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J Bacteriol. 2013 Aug;195(16):3503-13. doi: 10.1128/JB.02091-12. Epub 2013 May 31.

Key amino acid residues involved in the transitions of L- to R-type protofilaments of the Salmonella flagellar filament.

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Department of Chemistry and Chemical Biology, Graduate School of Engineering, Gunma University, Kiryu, Japan.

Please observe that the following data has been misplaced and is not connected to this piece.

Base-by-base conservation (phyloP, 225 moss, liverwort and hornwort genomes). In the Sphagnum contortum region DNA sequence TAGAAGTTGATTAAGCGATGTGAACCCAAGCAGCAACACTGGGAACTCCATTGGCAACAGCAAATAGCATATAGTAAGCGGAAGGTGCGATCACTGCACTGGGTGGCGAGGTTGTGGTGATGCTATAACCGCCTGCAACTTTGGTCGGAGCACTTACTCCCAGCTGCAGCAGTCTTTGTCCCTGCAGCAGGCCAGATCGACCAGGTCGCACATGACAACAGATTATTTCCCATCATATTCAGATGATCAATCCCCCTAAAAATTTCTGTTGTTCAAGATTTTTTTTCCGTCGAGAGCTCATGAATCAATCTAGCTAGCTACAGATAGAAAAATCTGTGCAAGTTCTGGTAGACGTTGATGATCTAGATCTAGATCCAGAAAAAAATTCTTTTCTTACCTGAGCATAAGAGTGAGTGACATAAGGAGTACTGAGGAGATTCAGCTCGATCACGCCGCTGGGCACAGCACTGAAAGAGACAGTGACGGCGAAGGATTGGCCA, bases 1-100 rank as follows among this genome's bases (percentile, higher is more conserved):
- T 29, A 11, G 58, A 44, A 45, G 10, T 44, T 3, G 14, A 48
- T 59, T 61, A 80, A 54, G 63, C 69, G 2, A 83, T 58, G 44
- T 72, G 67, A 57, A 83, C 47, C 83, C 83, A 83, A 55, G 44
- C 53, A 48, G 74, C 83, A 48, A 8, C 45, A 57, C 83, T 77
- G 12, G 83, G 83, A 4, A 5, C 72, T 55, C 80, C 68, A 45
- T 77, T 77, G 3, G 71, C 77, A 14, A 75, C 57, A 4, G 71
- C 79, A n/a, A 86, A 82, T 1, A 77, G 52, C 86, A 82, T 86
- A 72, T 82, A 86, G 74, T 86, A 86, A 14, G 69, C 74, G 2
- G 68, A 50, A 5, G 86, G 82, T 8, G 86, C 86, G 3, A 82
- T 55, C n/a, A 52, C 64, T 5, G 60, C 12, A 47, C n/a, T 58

The flagellar filament enables bacteria to swim by functioning as a helical propeller. The filament is a supercoiled assembly of a single protein, flagellin, and is formed by 11 protofilaments arranged in a circle. Bacterial swimming and tumbling correlate with changes of the various helical structures, called polymorphic transformation, that are determined by the ratios of two distinct forms of protofilaments, the L and R types. The polymorphic transformation is caused by transition of the protofilament between L and R types. Elucidation of this transition mechanism has been addressed by comparing the atomic structures of L- and R-type straight filaments or using massive molecular dynamic simulation. Here, we found amino acid residues required for the transition of the protofilament using fliC-intragenic suppressor analysis. We isolated a number of revertants producing supercoiled filaments from mutants with straight filaments and identified the second-site mutations in all of the revertants. The results suggest that Asp107, Gly426, and Ser448 and Ser106, Ala416, Ala427, and Arg431 are the key residues involved in inducing supercoiled filaments from the R- and the L-type straight filaments, respectively. Considering the structures of the R- and L-type protofilaments and the relationship between the rotation of the flagellar motor and the polymorphic transformation, we propose that Gly426, Ala427, and Arg431 contribute to the first stage of the transition and that Ser106, Asp107, and Ala416 play a role in propagating the transitions along the flagellar filament.

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